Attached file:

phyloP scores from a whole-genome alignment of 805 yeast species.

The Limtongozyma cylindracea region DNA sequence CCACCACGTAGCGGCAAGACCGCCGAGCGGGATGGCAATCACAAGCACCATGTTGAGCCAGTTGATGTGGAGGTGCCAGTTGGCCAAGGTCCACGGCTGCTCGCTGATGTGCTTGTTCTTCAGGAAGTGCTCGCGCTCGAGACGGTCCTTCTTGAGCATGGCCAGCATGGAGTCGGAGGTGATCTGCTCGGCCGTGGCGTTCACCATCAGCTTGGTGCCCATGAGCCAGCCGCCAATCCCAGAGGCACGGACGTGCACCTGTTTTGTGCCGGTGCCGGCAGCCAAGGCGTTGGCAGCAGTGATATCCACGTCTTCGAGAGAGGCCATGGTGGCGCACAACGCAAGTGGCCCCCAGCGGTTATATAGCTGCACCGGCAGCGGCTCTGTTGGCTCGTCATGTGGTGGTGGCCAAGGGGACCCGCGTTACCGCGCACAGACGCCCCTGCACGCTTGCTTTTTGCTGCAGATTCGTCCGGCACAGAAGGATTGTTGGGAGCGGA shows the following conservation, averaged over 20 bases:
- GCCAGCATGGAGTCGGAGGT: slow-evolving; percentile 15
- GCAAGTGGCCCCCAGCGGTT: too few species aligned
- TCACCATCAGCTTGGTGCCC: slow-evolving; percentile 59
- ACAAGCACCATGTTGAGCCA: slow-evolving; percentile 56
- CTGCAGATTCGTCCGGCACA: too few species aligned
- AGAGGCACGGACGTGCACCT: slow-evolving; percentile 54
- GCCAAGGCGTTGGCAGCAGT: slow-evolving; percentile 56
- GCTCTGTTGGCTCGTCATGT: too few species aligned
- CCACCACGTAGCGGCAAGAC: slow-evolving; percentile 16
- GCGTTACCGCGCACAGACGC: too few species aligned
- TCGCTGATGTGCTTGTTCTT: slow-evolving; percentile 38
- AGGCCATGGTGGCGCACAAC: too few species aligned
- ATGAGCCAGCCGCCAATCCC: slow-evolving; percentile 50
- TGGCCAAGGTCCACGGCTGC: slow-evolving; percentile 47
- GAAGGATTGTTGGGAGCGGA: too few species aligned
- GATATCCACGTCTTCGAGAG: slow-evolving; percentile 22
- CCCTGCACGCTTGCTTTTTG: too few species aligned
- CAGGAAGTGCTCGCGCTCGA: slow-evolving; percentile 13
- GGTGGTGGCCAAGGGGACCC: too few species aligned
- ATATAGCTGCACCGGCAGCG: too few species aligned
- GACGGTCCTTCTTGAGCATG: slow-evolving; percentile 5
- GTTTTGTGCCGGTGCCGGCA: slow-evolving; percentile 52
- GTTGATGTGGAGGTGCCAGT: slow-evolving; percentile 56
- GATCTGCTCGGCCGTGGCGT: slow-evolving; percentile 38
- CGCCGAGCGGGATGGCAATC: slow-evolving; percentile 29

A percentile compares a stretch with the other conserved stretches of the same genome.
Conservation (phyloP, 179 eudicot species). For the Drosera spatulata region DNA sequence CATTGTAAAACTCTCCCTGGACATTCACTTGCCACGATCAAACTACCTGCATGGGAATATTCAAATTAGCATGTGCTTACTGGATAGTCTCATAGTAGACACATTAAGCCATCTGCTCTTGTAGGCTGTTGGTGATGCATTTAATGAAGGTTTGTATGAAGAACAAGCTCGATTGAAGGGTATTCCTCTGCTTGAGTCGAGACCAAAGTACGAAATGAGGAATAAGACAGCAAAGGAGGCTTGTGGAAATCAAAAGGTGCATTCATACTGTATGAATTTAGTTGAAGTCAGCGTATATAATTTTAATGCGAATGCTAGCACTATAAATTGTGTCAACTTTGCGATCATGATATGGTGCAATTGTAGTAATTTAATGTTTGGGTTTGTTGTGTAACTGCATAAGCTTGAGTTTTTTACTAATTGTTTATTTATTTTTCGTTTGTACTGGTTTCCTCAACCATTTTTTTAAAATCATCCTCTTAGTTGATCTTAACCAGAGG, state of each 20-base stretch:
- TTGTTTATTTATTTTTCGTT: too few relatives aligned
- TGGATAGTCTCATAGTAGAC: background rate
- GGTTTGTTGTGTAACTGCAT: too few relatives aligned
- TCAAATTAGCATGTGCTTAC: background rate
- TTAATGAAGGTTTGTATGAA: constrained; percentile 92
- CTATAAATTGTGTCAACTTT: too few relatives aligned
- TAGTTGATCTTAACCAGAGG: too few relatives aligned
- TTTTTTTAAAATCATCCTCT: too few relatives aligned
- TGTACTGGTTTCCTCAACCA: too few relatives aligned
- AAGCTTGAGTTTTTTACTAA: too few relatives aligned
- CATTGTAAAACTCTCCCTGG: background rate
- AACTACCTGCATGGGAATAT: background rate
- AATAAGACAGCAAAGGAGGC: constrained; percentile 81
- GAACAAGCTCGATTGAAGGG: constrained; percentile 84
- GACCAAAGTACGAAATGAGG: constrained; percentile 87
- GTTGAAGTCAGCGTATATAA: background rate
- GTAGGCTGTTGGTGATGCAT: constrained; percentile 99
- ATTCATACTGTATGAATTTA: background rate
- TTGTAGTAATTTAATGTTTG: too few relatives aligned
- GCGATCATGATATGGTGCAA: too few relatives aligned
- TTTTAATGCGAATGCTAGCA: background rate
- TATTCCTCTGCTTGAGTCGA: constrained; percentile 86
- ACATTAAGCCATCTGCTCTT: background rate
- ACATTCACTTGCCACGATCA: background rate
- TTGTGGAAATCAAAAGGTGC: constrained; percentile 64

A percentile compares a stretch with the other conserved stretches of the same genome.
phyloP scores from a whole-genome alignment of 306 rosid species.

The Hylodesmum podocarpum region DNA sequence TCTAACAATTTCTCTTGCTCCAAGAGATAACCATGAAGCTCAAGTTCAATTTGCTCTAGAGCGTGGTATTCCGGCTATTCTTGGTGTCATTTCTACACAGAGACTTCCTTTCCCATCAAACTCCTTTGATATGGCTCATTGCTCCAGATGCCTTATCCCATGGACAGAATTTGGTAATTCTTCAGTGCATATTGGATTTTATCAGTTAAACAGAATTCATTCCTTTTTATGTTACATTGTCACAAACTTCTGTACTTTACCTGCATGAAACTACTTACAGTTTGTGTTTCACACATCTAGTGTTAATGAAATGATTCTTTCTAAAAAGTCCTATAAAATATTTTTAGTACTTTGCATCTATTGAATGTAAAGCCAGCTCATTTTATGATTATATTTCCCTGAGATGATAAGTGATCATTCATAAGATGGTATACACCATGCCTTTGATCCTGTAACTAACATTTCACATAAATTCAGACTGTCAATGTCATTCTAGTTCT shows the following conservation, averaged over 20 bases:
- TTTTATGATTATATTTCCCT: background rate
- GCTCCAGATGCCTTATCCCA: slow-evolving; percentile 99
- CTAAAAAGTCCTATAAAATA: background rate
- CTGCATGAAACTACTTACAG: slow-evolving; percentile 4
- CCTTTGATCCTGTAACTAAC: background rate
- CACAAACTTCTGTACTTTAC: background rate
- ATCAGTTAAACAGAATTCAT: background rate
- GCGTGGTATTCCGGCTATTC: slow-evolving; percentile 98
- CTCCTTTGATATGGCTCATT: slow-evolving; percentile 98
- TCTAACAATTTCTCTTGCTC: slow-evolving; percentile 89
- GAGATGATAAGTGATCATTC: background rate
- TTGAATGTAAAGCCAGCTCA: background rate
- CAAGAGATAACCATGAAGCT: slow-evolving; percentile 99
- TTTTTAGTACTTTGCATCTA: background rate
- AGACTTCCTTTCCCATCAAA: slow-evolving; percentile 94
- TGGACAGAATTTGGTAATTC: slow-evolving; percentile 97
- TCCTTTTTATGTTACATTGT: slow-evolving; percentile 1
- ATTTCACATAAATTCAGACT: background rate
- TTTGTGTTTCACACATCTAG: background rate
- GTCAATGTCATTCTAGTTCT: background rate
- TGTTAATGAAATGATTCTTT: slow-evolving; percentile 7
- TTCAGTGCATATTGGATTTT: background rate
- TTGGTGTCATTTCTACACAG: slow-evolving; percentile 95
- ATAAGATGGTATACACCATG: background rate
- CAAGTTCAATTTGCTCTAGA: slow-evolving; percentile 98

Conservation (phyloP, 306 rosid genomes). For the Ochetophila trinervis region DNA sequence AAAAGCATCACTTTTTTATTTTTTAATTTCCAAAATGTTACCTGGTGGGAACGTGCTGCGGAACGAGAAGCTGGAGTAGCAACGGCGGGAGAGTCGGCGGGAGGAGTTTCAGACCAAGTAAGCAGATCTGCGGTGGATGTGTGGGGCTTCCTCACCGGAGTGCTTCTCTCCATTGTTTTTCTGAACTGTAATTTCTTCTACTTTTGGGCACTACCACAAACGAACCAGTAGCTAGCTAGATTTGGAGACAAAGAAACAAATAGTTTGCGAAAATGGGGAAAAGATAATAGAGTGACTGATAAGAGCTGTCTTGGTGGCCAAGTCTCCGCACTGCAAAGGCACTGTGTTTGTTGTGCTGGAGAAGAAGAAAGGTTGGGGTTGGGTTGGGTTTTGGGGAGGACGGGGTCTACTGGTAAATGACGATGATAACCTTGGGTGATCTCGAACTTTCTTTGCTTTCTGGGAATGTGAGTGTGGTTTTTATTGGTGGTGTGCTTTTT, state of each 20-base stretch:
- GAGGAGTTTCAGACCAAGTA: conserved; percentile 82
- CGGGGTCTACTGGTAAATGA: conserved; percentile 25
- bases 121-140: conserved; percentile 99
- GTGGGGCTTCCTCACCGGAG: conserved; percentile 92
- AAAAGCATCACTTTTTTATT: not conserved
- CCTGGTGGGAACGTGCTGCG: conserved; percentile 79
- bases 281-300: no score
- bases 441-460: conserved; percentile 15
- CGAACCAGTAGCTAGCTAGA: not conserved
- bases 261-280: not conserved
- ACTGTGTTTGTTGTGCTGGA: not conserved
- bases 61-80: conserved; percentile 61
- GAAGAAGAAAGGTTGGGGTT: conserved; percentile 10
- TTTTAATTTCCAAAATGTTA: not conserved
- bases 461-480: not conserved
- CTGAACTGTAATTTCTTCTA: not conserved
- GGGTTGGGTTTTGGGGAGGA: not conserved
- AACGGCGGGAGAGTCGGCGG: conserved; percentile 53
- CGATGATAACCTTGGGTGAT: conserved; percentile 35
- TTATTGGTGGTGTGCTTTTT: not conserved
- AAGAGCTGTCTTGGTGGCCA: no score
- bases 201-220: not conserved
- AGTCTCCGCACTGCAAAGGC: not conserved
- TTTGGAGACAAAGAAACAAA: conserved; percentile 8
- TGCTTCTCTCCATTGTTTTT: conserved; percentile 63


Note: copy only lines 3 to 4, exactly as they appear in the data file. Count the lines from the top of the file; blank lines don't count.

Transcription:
- GCCAGCATGGAGTCGGAGGT: slow-evolving; percentile 15
- GCAAGTGGCCCCCAGCGGTT: too few species aligned